WINSYS 2007 - International Conference on Wireless Information Networks and Systems
when the PAM is informed by the PDM that a
new operational policy is enforced, the PAM
stores the policy in the operational policy
repository together with some success criteria
(e.g. end-to-end packet loss must be smaller
than 5%).
when the PAM receives alarms from the
MoMe, it tries to adapt the failed policy and
informs the PDM of the result.
3.3.2 Policy Provisioning
Two different policy enforcement levels are
considered: the transport level and the network level.
For both levels, policy provisioning deals with the
way the operational policies are elaborated, selected
and adapted.
This process is complex as it requires knowledge of
many context aspects such as access network or
actors’ preferences. The component that performs
policy provisioning is the central element of the
NETQoS framework.
Various techniques exist for the provisioning
process. The simplest one consists in having a set of
predefined rules which are hard coded into the
deciding component producing a set of predefined
responses that depend on the environment. The main
aspect (among many others) that makes this simple
technique inefficient is its lack of extensibility.
Indeed, being hard coded, the policies that manage
the decision process are not changeable during run-
In order to have an extensible decision process, it is
possible to guide it using different external models
such graph-based models presented in (
Chassot et al.,
where all aspects of communication can be
represented and the different evolutions of the
system are characterized as elements of a graph
grammar. In such models, the adaptation is thought
ahead of time providing fast response to changes.
Moreover, these models can be stored in an external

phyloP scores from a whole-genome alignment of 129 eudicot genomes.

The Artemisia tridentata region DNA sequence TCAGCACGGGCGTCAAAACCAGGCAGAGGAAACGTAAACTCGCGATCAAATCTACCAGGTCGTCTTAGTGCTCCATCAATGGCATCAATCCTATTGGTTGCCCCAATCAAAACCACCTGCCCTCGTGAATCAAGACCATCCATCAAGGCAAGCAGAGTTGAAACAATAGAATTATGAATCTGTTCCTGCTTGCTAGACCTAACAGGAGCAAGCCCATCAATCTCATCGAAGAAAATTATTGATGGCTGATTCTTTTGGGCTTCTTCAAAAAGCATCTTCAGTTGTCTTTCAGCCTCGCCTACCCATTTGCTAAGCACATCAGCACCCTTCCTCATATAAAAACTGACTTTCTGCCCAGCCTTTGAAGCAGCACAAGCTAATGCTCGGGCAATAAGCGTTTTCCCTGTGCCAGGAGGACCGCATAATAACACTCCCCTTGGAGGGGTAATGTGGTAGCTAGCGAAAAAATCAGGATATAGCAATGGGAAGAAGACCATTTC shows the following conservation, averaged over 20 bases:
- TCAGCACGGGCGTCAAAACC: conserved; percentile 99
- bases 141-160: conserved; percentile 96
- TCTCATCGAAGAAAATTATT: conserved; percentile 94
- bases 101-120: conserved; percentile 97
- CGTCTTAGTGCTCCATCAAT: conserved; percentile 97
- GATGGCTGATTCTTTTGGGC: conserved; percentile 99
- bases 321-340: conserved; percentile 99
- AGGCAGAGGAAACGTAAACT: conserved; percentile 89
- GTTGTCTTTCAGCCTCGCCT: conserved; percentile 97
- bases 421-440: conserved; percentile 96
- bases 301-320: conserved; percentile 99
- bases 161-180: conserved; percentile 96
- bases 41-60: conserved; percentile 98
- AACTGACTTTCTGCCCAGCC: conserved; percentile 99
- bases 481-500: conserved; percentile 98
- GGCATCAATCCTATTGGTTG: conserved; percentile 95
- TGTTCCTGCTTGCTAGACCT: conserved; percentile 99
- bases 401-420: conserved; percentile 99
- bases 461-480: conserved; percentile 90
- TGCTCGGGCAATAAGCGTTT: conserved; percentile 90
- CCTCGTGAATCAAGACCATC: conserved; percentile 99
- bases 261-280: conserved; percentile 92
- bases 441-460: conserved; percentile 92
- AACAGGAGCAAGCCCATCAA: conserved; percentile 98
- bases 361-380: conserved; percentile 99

repository and may change during the
communication. By doing so, the set of responses
that the decision component may have is not
statically predefined at design-time and can be
further extended by refining the models that manage
the system evolving during run-time.
Moreover, different models can be used at different
abstraction levels. Hence, the cooperation and
interaction description can be implemented by a
labelled and directed graph model that may be
transformed following a set of graph grammar rules
into a transport connection model. At the transport
level, specialized models such as analytical models
can be used in order to get a policy response which
is best suited to the environment while taking both
actor requirements and preferences into account.
In the NETQoS system, the component in charge of
this decision process is the APA. Various sub
components take place in this provisioning process,
the PDM is responsible for performing the
provisioning. The PAM then takes the necessary re-
provisioning actions in order to perform adaptation.
1) Provisioning. In order to perform provisioning at
the Transport and Middleware levels, policies in
place at the network level have to be known. Due to
this constraint, the natural order for the provisioning
consists in initially performing network provisioning
prior to transport provisioning. Once these two steps
are done, middleware provisioning can start.
2) Adaptation. Once the adequate communication
services have been selected and deployed, specific
adaptation actions are performed in order to
maintain the QoS required. The adapting conditions
are expressions based on the current media flows
and applications regarding the QoS goals computed
during the decision process. One possibility is to
adapt the middleware level first then the transport
level and finally the network level.
3.3.3 Policy Provisioning Process
In order to perform provisioning at both the network,
transport and middleware levels, the PDM
component has been divided in two different
components that are responsible for (N-PDM)
network level provisioning, (T-PDM) transport level
provisioning and (M-PDM) middleware level
The policy provisioning process can be lead using
different models at these various levels. In order to
support this adaptation, various architectures are
possible. The configuration and outsourcing models